Hillary Clinton arrives to speak during her California primary night rally held in Brooklyn. Clinton declared herself the Democratic Party nominee, saying she had made history as the first woman to lead a major party in a race for the White House.

Hillary Clinton arrives to speak during her California primary night rally held in Brooklyn. Clinton declared herself the Democratic Party nominee, saying she had made history as the first woman to lead a major party in a race for the White House.

Credit:

Lucas Jackson/Reuters

For the first time in US history, a woman is a major party's presumptive nominee for president.

After primary wins in New Jersey and California on Tuesday night, Hillary Clinton and her supporters at home and abroad are celebrating the historic milestone.

Ian Higham is a Clinton supporter from Pennsylvania living abroad in Stockholm, Sweden. Back in March he told The World most Americans he meets in Sweden are Bernie Sanders-supporting Democrats.

"You don't really meet Republicans living in Scandinavia," he said. "It's pretty rare for them to want to live in a country with such high taxation."

Higham says he's pleased with the primary results, but offers harsh critisism of Sanders, who has not ended his campaign since Clinton's edge over him became clear.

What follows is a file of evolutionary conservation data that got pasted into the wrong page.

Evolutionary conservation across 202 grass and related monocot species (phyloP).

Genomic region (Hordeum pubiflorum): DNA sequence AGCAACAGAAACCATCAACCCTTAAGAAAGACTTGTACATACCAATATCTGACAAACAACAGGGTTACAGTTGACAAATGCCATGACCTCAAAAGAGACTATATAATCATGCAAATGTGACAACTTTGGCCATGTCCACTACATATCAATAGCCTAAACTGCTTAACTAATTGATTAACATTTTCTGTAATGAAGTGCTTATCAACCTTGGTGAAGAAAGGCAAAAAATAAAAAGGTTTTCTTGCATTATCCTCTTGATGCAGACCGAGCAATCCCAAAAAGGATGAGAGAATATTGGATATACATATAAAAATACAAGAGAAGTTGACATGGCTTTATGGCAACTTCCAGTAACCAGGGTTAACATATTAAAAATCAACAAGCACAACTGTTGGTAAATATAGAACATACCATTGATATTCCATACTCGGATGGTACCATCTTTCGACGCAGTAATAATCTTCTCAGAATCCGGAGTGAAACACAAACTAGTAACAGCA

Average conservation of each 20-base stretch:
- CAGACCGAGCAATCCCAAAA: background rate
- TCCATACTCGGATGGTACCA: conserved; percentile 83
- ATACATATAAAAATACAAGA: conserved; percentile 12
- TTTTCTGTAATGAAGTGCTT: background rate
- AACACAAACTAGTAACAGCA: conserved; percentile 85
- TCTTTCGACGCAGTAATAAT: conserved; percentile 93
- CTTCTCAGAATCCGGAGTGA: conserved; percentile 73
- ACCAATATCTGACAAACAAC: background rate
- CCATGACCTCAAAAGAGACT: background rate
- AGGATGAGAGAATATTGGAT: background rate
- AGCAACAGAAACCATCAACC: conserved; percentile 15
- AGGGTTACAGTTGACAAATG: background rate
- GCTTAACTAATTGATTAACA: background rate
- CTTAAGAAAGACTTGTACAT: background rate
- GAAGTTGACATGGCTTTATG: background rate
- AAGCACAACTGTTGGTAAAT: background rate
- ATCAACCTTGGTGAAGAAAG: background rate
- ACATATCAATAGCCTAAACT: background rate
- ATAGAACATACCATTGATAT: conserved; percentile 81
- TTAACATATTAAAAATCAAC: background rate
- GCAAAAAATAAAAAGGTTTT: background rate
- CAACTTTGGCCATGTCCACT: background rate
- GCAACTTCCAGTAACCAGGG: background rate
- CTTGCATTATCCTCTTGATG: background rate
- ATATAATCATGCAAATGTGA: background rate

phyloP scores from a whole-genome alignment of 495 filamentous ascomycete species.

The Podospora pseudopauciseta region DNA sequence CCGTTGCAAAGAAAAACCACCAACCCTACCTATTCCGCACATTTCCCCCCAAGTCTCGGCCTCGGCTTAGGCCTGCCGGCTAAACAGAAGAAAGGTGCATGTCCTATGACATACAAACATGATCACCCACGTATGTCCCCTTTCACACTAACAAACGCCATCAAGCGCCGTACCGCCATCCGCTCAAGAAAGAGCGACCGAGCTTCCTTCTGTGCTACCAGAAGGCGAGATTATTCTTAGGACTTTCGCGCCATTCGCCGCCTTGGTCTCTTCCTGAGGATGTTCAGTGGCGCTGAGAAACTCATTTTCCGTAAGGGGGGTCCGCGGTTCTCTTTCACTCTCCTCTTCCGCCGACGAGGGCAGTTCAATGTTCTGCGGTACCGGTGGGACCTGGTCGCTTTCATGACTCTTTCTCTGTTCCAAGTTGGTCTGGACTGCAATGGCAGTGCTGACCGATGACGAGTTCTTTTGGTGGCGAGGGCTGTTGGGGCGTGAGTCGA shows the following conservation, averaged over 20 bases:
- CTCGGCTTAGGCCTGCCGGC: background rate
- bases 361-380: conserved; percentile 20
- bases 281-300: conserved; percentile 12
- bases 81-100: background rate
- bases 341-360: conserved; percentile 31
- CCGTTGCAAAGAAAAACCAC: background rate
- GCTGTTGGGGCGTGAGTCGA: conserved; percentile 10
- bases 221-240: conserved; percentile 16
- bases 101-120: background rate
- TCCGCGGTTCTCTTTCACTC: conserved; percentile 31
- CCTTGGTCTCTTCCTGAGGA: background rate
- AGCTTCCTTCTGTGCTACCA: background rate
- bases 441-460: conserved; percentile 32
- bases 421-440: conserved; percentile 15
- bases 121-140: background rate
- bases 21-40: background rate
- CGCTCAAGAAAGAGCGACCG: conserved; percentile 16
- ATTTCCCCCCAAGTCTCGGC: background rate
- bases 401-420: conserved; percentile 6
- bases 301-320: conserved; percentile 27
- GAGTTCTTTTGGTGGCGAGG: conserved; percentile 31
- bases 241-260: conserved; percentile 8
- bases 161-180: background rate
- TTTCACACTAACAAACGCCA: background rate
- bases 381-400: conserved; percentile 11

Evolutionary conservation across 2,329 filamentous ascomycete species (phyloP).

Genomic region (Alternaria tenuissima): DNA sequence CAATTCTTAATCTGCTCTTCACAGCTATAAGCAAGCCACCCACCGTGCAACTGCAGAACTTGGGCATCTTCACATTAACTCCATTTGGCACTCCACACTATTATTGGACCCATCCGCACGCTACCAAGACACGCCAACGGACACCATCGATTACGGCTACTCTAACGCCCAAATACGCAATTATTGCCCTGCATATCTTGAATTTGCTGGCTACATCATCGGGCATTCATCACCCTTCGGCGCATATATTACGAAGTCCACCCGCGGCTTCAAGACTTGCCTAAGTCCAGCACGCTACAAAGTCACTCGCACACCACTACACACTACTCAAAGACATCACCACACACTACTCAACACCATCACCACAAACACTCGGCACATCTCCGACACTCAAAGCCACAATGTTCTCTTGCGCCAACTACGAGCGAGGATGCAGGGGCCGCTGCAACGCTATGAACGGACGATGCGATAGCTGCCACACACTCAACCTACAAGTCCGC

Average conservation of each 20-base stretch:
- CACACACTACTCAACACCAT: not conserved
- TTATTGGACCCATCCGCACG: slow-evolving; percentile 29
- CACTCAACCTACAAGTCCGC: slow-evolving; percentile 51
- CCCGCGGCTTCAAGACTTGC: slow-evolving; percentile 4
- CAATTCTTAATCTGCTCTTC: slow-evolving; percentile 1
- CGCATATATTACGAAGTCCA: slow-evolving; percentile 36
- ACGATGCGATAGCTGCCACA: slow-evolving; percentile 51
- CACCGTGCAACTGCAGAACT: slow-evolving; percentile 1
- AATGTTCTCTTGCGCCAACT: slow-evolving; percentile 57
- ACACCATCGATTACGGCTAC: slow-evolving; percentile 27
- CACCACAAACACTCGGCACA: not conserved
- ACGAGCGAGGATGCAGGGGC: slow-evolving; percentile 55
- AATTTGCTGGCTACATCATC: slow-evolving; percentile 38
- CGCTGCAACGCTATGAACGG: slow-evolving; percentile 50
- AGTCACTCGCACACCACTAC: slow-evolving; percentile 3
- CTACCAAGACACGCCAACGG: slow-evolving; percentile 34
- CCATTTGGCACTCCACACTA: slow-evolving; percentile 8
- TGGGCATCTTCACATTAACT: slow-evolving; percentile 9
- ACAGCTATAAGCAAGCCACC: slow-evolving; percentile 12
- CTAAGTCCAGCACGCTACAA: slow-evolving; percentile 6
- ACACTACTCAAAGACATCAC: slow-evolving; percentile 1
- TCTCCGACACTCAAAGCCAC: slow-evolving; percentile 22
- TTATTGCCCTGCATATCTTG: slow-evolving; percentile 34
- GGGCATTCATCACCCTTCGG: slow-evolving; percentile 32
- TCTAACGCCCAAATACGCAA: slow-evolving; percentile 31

"It is not the most honarable way to go about his campaign," Higham says. "It shows poor leadership not to drop out and allow the party to rally around Hillary."

As Clinton shifts focus toward her contest with presumptive Republican nominee Donald Trump, questions of gender are sure to remain in focus. Higham says Swedes don't view the presidential race in terms of gender, though.

"For [Swedes], it's not even a question that women should have equality," he says. "They maybe take for granted how extensive equality is in Sweden and don't consider the context in the US as much."

However, Sweden, like the United States, has never had a female head of state.

Most of the American Democrats living in Sweden are Sanders supporters. But Higham claims they're nonetheless happy about Clinton's nomination, which comes at a time when Swedes fear the growing power of populist movements in their country.

"[Swedes] are excited that there is a female candidate ... and that she poses a strong challenge to Donald Trump," Higham says.

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